There are several tools at the disposal of state policymakers — particularly within their state tax codes — to help alleviate some of the financial pressure families face when living at or near the poverty level, say Aidan Davis and Misha Hill of the Institute on Taxation and Economic Policy.

  • Opinion

    The ABA Was Dead Wrong About Model Rule 8.4(g)

    Bradley Abramson

    In the two years since the American Bar Association's controversial anti-discrimination and harassment rule, only one state has adopted it, while numerous state supreme courts, state attorneys general and legal groups have correctly rejected Model Rule 8.4(g) as a threat to lawyers' First Amendment rights, says Bradley Abramson, an attorney with Alliance Defending Freedom.

  • Setting The Odds On Massachusetts Gambling Legislation

    Katherine Guarino

    In the wake of the U.S. Supreme Court's decision in Murphy v. NCAA, Massachusetts has shown restraint with respect to expanding legalized gambling to include sports betting. However, the state Legislature is likely to seriously consider enacting a bill on sports betting in the 2019-2020 session, say Katherine Guarino and Warren Myers of Locke Lord LLP.

  • Opinion

    The Supreme Court Should Become Boring

    Alexander Klein

    In the aftermath of Justice Brett Kavanaugh's confirmation, the U.S. Supreme Court should decline review of the nation's most polarizing political questions unless and until the questions become time-sensitive, says Alexander Klein, head of the commercial litigation group at Barket Epstein Kearon Aldea & LoTurco LLP.

  • More Automation Means Less Busy Work For Legal Teams

    Rebecca Yoder

    Legal departments have been slow to adopt artificial intelligence and automation solutions for the sort of mundane tasks attorneys dread. But such tools can make legal teams more efficient and accurate, allowing members to focus on big-picture challenges and mission-critical strategies, says Rebecca Yoder of Docusign Inc.

  • Q&A

    Back To School: BC's Kent Greenfield Talks Corporate Law

    Kent Greenfield

    In this series featuring law school luminaries, Boston College Law School professor Kent Greenfield reflects on his corporate law theories, his legal battle with the Pentagon over free speech and gay rights, and important constitutional law issues to watch out for.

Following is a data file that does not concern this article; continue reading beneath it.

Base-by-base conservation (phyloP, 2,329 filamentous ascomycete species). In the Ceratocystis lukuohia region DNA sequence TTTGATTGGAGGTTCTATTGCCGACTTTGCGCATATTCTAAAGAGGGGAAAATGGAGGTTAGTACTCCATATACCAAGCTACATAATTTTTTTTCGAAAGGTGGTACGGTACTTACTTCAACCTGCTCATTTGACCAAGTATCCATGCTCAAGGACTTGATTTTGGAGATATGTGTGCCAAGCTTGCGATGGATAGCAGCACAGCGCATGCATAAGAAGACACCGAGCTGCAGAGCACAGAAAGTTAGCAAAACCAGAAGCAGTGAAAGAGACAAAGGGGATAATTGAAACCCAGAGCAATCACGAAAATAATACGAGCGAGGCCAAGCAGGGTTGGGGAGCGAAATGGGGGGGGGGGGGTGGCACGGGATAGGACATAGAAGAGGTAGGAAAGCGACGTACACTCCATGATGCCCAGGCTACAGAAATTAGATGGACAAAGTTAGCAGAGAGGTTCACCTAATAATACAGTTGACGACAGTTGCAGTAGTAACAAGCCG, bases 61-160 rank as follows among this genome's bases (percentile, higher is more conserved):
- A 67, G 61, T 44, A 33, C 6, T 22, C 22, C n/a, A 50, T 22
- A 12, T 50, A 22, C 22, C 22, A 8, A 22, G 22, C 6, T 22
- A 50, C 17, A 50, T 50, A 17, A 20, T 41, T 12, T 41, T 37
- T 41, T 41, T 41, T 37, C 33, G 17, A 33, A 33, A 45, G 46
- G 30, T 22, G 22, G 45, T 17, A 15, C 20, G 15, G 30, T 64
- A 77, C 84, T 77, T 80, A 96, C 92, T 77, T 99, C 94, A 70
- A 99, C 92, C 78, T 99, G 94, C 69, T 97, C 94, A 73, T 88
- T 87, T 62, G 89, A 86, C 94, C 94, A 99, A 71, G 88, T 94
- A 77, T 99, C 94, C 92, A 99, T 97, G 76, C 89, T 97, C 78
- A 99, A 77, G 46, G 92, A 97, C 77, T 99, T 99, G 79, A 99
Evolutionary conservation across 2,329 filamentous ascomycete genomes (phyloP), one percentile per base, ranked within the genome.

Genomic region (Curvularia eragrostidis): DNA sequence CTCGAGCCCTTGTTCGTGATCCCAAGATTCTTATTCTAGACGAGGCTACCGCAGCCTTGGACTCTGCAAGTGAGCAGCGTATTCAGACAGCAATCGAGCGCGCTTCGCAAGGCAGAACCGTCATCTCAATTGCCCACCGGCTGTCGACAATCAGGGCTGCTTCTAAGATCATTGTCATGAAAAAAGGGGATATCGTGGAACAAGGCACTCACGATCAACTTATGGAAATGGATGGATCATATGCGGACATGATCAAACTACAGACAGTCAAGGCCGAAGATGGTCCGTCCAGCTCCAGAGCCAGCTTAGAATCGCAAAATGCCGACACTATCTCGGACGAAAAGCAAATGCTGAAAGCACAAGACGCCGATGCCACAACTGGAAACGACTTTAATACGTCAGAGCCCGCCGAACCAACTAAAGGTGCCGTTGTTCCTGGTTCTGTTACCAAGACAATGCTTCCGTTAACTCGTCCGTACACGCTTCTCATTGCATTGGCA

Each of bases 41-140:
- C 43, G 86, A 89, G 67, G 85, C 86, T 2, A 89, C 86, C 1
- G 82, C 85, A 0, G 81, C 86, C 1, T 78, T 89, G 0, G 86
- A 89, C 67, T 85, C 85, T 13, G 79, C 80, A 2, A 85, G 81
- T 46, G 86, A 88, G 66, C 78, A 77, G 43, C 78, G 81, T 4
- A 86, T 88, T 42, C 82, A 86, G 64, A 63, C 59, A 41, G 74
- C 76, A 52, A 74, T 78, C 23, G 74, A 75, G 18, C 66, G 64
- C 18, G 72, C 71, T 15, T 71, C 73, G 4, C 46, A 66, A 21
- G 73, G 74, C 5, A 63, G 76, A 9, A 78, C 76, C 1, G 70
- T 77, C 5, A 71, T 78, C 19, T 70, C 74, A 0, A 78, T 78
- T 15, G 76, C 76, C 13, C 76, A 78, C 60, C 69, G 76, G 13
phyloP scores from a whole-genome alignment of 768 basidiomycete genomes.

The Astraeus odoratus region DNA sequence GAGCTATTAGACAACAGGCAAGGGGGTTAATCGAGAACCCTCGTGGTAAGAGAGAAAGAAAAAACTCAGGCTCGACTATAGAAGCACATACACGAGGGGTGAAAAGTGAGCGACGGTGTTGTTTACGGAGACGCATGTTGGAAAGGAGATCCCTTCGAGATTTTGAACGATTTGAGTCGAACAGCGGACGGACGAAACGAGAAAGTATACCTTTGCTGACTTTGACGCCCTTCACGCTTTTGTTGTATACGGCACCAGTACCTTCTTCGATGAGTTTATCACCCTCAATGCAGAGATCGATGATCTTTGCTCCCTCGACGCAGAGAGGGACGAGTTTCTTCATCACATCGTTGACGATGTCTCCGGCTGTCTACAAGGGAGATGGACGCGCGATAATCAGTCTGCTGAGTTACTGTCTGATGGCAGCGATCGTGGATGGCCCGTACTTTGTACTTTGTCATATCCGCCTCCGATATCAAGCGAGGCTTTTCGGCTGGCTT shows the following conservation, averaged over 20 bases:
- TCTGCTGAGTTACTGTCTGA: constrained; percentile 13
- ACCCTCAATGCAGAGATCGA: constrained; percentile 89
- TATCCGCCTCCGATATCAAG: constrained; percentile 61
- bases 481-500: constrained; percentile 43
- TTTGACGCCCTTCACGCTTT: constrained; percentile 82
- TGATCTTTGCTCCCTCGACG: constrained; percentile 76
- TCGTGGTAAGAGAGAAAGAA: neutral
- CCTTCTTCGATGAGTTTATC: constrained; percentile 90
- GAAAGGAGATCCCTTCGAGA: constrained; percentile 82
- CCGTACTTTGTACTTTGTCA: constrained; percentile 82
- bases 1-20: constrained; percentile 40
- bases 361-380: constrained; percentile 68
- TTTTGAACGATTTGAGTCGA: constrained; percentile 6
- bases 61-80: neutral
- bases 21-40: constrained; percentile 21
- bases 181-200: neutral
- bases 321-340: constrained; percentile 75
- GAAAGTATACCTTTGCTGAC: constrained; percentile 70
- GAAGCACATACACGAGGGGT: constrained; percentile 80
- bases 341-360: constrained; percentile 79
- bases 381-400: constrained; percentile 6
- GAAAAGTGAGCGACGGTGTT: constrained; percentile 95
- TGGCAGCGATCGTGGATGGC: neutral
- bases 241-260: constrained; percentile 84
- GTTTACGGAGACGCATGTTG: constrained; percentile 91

• NJ Order Gives Offshore Wind A Firmer Footing

    H. David Gold

    Earlier this year, New Jersey Gov. Phil Murphy signed legislation strengthening the state's offshore wind power goals. Last month, his administration issued the largest offshore wind energy solicitation of any state to date, giving the industry a strong foundation in New Jersey, say attorneys at WilmerHale.

  • Kavanaugh Cannot Be Compelled To Recuse Himself

    Donald Scarinci

    Whether Justice Brett Kavanaugh’s prior statements may be grounds for disqualification when it comes to judging certain cases is debatable, but there are no specific recusal guidelines for the U.S. Supreme Court. The justices themselves don’t even agree on where to draw the line when it comes to perceived political bias, says Donald Scarinci, a founding partner of Scarinci Hollenbeck LLC.

  • Knowledge Management: An Unsung Hero Of Legal Innovation

    Rob MacAdam

    As technology evolves, law firms are increasingly looking for ways to improve communication, transparency and service for their clients. Firms should put knowledge management at the core of their value proposition to create a competitive advantage, says Rob MacAdam at HighQ.

  • Oliveira Arguments Portend A Small Victory Against FAA

    Scott Oswald

    Nothing in Wednesday’s arguments before the U.S. Supreme Court in New Prime v. Oliveira suggested a defanging of the Federal Arbitration Act, which remains a potent tool for employers. But at least we now have evidence that the statute is likely subject to some limits, says Scott Oswald of The Employment Law Group PC.